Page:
Faced with an ever-expanding portfolio of new emerging childhood vaccines, many low-middle-income countries are understandably struggling to keep up with the recommended pace of implementation of multiple vaccines into their immunisation schedules, particularly without external funding support like in the case of HBV BDV. Despite the low cost of a single dose of HBV vaccine (~ US$0.20 per dose), successful implementation of a BDV programme incurs additional associated costs including delivery of intervention, cold chain and infrastructure support. The Global Vaccine Alliance (GAVI) who are the biggest global funders of vaccines in low- and middle-income countries have not historically provided universal funding support for the BDV. However, modelling analyses for GAVI’s recent Vaccine Investment Strategy estimated that supporting birth dose vaccination scale-up in their funded countries (excluding Nigeria) could avert 1.2–1.5 million future HBV cases to 2035 [43]. GAVI’s prioritisation of support of introduction of hepatitis B BDV in their next 2021–2025 strategy is likely to provide significant momentum for countries to introduce and scale up BDV ahead of the 2030 elimination targets.

Increasing the number of assisted births, although a major challenge, forms a key indicator for achieving the Sustainable Development Goal target to reduce maternal mortality and will have many benefits beyond facilitating the delivery of a BD intervention. China provides a good example of a country where increasing the number of health facility-based births successfully contributed to improved BDV coverage rates [44].

The need to ensure cold chain for the HBV vaccination has frequently been cited as a barrier to delivery of a timely BDV, particularly in health facilities where maintaining cold chain is difficult and to reach out-of-hospital births. However, data is now accumulating on the thermo-stability of HBV vaccines, therefore raising the possibility of a controlled temperature chain (CTC) strategy, which is one that allows vaccines to be kept outside of the cold chain for a limited time period [45]. Although some countries adopt an off-label out-of-cold-chain strategy, a formal CTC licenced HBV vaccine strategy would be welcomed in many countries to help scale up BDV as demonstrated through a survey of 25 countries in the African and Western Pacific regions [42]. Furthermore, the use of a CTC strategy was found to be cost-effective, or even cost-saving in most world regions [46].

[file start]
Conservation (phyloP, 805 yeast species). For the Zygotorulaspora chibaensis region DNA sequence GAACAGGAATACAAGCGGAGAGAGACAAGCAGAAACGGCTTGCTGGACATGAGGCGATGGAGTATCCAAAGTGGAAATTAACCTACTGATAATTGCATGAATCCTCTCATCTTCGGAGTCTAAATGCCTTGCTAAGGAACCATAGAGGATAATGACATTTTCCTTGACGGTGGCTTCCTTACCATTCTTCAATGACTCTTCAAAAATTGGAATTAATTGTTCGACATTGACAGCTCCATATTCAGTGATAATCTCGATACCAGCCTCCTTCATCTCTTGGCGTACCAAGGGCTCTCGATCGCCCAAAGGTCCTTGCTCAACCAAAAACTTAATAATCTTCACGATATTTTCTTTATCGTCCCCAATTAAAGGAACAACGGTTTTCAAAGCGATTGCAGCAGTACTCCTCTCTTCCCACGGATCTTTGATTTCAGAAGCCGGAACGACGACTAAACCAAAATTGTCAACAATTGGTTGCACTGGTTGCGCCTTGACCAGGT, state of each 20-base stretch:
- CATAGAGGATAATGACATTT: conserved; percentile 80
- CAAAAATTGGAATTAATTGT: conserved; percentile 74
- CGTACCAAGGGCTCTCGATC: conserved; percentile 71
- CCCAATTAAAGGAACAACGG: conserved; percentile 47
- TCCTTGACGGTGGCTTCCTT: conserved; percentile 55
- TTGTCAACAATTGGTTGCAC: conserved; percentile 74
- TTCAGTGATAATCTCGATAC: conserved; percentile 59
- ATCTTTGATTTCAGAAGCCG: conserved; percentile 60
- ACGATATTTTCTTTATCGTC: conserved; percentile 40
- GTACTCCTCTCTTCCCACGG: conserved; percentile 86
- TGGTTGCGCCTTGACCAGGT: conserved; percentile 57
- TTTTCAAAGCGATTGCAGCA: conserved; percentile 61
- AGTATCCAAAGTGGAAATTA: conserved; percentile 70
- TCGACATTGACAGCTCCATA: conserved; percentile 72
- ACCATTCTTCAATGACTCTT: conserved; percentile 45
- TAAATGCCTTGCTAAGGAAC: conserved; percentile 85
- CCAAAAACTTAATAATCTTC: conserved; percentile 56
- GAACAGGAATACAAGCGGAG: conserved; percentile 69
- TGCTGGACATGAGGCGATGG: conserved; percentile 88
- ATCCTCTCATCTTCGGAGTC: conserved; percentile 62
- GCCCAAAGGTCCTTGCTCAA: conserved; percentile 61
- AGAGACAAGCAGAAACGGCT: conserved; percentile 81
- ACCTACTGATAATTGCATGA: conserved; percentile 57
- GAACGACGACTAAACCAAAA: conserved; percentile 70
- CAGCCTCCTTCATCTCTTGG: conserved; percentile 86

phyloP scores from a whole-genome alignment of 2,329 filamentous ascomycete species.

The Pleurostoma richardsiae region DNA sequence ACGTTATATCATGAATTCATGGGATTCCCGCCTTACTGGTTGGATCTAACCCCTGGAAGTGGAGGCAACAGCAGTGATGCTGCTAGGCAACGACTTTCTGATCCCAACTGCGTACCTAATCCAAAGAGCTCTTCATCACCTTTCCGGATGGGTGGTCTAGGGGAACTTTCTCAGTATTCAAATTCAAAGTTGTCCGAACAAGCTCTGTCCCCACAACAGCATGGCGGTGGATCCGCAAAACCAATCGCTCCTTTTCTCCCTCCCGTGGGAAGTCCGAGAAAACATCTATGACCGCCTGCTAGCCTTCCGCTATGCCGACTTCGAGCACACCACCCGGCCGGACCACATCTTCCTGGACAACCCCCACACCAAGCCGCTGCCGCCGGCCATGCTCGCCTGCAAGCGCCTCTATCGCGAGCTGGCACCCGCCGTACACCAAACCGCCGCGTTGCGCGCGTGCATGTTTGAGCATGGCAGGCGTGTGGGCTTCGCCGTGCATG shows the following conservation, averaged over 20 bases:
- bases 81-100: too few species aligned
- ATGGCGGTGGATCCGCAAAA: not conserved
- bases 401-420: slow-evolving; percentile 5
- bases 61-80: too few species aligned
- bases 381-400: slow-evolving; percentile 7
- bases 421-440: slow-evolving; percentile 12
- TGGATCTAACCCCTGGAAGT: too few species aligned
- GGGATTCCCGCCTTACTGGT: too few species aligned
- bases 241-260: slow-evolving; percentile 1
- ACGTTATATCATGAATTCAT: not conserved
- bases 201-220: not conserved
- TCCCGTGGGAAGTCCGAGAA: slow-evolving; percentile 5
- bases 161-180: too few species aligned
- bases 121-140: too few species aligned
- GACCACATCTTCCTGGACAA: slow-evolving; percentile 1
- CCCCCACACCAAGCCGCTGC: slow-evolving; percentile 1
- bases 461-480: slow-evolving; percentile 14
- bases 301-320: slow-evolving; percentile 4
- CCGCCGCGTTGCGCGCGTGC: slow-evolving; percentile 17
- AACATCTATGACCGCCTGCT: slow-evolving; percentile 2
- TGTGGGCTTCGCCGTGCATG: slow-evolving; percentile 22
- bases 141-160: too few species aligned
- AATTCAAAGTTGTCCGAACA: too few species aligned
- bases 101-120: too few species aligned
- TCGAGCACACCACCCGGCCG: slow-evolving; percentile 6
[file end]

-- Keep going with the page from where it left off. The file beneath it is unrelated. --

A compact prefilled auto-disposable device (CPAD) is an innovative solution which can facilitate the administration of a timely BDV and has been shown to increase coverage rates in studies in Asia and the Western Pacific Region and has been used in Indonesia to reach out-of-hospital births [47]. Although it has been shown to be safe, effective and cost-saving when compared to multi-dose vials [48], its wide-scale uptake is limited by high cost of device and sole manufacturer. The use of the CPAD system by minimally trained health workers has been demonstrated in pilot studies for delivery of other medications and could therefore provide a promising alternative to increase coverage of BD, particularly in rural settings or for out of facility births in the African region—although the feasibility and acceptability of such a strategy needs to be evaluated [49, 50].

Implement Systematic Antenatal Screening for HBsAg Among All Pregnant Mothers

Screening all pregnant women for HBsAg during antenatal care in countries with a population HBV prevalence above 2% is a WHO recommendation [51••]. However, although high coverage of antenatal testing has been achieved for HIV, many countries still do not incorporate HBsAg screening into national policy, particularly in the African region. This means that many women remain undiagnosed through pregnancy, missing vital opportunities for not only preventing HBV MTCT, but also for case finding and education. The widespread availability of validated low-cost rapid point-of-care tests for HBsAg means that the addition HBsAg testing should not provide a major incremental burden on health systems [52].

Improve Access to Wide-scale HBV Testing and Treatment

In 2016, only 10% of those infected with chronic HBV were estimated to have been diagnosed and only 4.8 million (5%) of the 94 million eligible for therapy had received antiviral treatment [1••]. Reaching the WHO global target of 80% coverage of antiviral treatment for all those eligible is therefore going to be an enormous challenge, particularly in low-middle-income settings. Modelling studies highlighted the large global impact that the addition of a test and treat intervention to high prevention could have on HBV-related mortality with the potential to avert 7.3 million deaths by 2030 [2••].

Early diagnosis offers an opportunity to identify those at risk of progression and offer appropriate intervention to reduce complications of liver cirrhosis and liver cancer, as well as an opportunity to allow prevention interventions to reduce the risk of transmission of the virus to others, primarily through PMTCT.